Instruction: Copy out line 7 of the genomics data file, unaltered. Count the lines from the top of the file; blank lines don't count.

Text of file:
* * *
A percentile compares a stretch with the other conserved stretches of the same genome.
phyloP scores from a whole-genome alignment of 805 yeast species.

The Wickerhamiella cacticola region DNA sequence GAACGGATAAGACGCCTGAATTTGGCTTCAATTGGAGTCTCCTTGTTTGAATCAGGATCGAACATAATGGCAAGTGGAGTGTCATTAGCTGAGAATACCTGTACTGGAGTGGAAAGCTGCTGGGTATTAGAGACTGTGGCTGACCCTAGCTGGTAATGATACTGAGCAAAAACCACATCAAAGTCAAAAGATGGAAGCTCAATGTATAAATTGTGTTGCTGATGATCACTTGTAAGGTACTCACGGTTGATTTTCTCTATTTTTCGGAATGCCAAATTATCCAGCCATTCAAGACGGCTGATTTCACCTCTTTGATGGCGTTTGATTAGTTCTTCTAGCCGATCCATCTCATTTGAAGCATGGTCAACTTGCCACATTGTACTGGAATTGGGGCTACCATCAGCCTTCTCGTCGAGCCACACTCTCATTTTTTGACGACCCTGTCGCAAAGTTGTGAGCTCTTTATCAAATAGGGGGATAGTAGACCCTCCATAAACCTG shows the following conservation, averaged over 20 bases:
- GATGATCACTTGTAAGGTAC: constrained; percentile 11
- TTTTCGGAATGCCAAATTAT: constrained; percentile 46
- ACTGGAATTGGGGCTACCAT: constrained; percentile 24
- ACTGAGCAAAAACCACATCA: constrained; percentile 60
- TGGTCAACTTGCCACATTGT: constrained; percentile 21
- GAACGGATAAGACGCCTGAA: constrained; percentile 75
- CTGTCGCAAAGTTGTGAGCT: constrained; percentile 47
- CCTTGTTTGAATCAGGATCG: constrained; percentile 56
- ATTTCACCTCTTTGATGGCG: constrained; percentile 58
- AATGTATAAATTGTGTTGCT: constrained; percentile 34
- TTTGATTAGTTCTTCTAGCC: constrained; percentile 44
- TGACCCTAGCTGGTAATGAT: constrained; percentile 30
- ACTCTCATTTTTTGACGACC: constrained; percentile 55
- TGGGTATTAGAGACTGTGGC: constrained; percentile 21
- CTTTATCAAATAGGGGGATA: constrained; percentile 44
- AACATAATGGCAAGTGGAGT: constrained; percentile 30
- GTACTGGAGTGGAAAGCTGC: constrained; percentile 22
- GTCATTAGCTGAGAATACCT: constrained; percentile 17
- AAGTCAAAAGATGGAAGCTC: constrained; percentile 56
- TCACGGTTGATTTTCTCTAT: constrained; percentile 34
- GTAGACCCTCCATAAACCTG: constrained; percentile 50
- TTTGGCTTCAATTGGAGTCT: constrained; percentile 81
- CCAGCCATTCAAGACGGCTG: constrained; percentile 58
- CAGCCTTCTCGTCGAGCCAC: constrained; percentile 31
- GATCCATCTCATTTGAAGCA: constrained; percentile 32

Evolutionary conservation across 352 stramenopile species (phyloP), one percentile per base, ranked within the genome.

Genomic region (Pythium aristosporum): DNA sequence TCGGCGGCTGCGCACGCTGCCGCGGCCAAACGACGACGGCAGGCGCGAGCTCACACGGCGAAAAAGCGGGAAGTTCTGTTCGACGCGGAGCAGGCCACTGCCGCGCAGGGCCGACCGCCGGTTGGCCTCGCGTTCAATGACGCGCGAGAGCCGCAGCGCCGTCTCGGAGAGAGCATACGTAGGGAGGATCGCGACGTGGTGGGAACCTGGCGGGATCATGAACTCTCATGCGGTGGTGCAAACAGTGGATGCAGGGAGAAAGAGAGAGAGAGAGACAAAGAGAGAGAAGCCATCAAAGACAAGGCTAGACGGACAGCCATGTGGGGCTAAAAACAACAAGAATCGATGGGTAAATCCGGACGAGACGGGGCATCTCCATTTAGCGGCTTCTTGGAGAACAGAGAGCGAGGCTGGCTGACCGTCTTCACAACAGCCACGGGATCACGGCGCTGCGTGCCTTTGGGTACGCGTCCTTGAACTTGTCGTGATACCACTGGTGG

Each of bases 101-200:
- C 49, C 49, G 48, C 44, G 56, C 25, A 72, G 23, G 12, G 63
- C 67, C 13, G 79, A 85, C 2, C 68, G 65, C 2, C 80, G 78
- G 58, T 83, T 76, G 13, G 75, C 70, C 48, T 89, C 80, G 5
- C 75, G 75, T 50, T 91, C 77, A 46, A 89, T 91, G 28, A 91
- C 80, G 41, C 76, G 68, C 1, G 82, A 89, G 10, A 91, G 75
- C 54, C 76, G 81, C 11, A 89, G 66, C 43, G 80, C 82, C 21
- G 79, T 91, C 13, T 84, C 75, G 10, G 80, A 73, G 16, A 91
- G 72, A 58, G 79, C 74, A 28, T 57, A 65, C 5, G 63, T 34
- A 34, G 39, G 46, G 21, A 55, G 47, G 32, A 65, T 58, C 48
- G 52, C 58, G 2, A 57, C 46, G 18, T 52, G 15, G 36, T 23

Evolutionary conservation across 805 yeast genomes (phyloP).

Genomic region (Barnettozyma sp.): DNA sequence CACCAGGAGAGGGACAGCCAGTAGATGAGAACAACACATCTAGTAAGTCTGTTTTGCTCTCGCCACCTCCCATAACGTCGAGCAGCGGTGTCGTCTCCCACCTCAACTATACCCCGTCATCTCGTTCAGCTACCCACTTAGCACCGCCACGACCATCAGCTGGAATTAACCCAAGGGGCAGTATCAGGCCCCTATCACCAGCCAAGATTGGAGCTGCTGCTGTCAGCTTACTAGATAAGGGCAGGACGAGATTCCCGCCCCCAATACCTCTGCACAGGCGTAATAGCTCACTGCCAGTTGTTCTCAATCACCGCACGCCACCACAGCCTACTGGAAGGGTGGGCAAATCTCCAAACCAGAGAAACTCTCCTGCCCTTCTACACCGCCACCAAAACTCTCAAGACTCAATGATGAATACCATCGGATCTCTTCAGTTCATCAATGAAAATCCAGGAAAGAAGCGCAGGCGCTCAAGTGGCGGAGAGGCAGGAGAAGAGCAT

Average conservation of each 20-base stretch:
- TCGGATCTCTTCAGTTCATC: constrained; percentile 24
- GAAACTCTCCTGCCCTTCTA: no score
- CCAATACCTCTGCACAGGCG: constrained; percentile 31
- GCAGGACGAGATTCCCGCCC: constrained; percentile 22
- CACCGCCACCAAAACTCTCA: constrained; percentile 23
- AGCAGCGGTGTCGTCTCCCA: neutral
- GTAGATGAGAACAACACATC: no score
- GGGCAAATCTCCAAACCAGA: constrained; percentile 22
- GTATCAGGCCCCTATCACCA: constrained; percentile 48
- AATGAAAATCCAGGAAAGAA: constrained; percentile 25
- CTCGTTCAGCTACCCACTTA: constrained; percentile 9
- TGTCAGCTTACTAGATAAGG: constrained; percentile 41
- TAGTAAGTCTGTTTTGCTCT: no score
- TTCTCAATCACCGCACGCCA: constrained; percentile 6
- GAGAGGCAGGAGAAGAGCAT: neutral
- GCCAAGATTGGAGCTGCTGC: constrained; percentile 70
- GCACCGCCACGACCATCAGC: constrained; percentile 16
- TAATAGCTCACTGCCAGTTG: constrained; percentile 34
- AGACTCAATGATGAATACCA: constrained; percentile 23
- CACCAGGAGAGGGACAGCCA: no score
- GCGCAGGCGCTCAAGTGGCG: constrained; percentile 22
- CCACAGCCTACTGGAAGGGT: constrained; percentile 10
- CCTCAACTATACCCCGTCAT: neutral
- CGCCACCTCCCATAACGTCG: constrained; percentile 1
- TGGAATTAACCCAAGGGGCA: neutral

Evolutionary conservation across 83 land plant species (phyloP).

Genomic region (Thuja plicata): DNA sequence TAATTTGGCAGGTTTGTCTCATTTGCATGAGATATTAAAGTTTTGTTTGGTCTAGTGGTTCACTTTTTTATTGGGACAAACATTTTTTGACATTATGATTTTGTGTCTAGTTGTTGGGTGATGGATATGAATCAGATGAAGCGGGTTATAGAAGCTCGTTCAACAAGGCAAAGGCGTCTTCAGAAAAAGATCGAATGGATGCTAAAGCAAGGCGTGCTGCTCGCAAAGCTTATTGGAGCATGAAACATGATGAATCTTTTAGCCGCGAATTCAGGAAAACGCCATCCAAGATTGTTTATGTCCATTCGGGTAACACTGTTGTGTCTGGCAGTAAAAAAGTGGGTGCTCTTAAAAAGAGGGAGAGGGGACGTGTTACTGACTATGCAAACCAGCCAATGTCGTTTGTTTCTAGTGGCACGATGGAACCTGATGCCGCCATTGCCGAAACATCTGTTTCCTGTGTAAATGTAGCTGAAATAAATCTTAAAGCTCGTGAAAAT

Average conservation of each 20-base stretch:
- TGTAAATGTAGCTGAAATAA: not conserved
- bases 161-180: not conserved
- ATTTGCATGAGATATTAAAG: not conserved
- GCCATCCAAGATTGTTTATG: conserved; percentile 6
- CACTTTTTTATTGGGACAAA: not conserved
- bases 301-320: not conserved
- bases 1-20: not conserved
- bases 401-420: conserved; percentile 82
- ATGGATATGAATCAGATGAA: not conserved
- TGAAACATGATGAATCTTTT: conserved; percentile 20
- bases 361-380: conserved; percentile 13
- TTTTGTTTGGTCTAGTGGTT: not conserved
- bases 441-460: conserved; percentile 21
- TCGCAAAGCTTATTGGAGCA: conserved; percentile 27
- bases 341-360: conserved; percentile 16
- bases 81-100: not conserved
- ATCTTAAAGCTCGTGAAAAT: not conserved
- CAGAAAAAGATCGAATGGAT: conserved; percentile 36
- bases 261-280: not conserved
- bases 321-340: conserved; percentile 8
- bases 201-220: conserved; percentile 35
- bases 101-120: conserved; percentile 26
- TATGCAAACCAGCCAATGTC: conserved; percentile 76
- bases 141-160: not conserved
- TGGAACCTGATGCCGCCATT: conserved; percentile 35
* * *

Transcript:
- ACTGAGCAAAAACCACATCA: constrained; percentile 60